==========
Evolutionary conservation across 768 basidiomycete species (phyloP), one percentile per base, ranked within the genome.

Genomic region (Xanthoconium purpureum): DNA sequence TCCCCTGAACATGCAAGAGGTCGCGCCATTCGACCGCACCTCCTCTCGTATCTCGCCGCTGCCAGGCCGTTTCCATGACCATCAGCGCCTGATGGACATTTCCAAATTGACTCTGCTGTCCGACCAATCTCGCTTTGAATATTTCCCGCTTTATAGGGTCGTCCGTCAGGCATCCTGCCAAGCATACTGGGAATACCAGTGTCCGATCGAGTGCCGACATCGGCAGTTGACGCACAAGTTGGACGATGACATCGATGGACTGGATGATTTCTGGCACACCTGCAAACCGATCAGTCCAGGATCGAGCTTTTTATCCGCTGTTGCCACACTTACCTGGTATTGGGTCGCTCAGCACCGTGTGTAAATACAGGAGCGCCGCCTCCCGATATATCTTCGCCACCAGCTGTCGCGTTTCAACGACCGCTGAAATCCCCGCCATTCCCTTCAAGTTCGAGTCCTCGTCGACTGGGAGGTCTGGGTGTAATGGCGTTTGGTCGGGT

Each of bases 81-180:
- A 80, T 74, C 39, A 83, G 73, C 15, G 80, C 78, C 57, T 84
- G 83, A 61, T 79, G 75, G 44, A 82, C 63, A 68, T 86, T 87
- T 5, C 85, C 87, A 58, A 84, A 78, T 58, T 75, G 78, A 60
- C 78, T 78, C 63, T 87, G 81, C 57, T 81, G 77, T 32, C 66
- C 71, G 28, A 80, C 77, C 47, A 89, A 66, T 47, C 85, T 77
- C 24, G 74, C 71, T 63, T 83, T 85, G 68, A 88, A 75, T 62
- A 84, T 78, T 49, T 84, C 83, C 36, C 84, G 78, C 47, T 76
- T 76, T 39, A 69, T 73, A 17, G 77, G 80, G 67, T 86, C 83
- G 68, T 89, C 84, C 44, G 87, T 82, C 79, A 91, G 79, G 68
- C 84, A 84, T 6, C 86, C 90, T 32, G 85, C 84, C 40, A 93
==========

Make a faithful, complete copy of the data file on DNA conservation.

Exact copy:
Evolutionary conservation across 768 basidiomycete species (phyloP), one percentile per base, ranked within the genome.

Genomic region (Xanthoconium purpureum): DNA sequence TCCCCTGAACATGCAAGAGGTCGCGCCATTCGACCGCACCTCCTCTCGTATCTCGCCGCTGCCAGGCCGTTTCCATGACCATCAGCGCCTGATGGACATTTCCAAATTGACTCTGCTGTCCGACCAATCTCGCTTTGAATATTTCCCGCTTTATAGGGTCGTCCGTCAGGCATCCTGCCAAGCATACTGGGAATACCAGTGTCCGATCGAGTGCCGACATCGGCAGTTGACGCACAAGTTGGACGATGACATCGATGGACTGGATGATTTCTGGCACACCTGCAAACCGATCAGTCCAGGATCGAGCTTTTTATCCGCTGTTGCCACACTTACCTGGTATTGGGTCGCTCAGCACCGTGTGTAAATACAGGAGCGCCGCCTCCCGATATATCTTCGCCACCAGCTGTCGCGTTTCAACGACCGCTGAAATCCCCGCCATTCCCTTCAAGTTCGAGTCCTCGTCGACTGGGAGGTCTGGGTGTAATGGCGTTTGGTCGGGT

Each of bases 81-180:
- A 80, T 74, C 39, A 83, G 73, C 15, G 80, C 78, C 57, T 84
- G 83, A 61, T 79, G 75, G 44, A 82, C 63, A 68, T 86, T 87
- T 5, C 85, C 87, A 58, A 84, A 78, T 58, T 75, G 78, A 60
- C 78, T 78, C 63, T 87, G 81, C 57, T 81, G 77, T 32, C 66
- C 71, G 28, A 80, C 77, C 47, A 89, A 66, T 47, C 85, T 77
- C 24, G 74, C 71, T 63, T 83, T 85, G 68, A 88, A 75, T 62
- A 84, T 78, T 49, T 84, C 83, C 36, C 84, G 78, C 47, T 76
- T 76, T 39, A 69, T 73, A 17, G 77, G 80, G 67, T 86, C 83
- G 68, T 89, C 84, C 44, G 87, T 82, C 79, A 91, G 79, G 68
- C 84, A 84, T 6, C 86, C 90, T 32, G 85, C 84, C 40, A 93